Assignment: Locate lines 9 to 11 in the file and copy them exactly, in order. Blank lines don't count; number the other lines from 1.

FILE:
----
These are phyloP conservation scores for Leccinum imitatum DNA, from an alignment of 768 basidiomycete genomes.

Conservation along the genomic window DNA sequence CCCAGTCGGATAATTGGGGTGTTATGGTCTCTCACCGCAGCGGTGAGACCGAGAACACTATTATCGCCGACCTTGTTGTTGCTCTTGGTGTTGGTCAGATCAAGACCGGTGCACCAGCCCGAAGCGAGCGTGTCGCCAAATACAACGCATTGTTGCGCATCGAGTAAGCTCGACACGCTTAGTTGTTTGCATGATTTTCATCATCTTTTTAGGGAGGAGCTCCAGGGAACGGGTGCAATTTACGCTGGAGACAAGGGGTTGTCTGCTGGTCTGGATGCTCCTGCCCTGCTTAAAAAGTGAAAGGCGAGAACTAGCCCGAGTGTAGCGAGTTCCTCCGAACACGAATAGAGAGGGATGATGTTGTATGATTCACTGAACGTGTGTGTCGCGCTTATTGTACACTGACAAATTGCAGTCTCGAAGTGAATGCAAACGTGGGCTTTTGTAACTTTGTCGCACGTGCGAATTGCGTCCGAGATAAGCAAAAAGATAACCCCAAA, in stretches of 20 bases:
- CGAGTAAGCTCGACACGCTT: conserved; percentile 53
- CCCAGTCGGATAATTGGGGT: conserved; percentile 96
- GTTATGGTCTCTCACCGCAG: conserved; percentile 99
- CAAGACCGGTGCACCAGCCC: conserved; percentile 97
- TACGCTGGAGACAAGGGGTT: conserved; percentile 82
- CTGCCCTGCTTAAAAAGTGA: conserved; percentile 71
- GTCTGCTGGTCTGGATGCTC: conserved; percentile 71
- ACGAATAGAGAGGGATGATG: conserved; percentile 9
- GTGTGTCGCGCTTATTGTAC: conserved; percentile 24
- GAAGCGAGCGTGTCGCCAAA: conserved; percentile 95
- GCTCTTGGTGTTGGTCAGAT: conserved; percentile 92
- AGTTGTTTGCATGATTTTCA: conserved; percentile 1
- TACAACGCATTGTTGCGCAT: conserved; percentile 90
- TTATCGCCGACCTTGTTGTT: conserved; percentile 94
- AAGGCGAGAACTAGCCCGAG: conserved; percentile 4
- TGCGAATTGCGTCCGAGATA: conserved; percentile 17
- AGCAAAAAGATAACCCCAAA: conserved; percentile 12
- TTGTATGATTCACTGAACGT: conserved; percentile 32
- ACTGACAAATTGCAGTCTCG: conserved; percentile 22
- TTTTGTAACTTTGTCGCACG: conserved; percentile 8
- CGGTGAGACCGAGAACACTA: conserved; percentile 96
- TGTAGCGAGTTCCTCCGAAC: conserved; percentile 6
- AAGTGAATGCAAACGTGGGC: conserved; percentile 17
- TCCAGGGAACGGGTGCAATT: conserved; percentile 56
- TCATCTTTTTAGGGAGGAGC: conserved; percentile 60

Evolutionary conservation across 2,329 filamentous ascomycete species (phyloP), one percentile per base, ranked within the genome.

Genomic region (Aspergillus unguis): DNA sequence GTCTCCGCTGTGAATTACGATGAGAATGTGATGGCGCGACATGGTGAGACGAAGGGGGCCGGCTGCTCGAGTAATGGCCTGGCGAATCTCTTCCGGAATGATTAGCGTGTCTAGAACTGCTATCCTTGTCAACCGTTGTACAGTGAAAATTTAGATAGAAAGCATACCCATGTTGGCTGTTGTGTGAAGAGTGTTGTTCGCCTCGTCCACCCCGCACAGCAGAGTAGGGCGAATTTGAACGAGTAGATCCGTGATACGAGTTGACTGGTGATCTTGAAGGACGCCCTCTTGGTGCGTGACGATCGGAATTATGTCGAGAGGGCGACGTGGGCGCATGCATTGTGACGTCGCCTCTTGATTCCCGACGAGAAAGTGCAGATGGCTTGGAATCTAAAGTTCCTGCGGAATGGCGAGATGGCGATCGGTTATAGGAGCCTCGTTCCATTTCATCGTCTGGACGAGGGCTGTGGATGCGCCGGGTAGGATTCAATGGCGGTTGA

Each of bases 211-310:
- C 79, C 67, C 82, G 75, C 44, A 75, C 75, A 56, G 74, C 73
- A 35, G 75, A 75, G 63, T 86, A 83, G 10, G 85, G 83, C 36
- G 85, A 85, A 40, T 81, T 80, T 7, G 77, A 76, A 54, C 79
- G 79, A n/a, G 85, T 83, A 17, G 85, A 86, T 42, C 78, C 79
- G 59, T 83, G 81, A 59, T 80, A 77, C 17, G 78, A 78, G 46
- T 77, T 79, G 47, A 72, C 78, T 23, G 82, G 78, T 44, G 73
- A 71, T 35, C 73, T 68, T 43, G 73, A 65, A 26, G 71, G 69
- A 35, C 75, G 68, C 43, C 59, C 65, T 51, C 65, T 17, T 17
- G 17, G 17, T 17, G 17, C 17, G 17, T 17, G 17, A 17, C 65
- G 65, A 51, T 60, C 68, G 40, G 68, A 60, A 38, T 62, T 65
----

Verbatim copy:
- GTCTGCTGGTCTGGATGCTC: conserved; percentile 71
- ACGAATAGAGAGGGATGATG: conserved; percentile 9
- GTGTGTCGCGCTTATTGTAC: conserved; percentile 24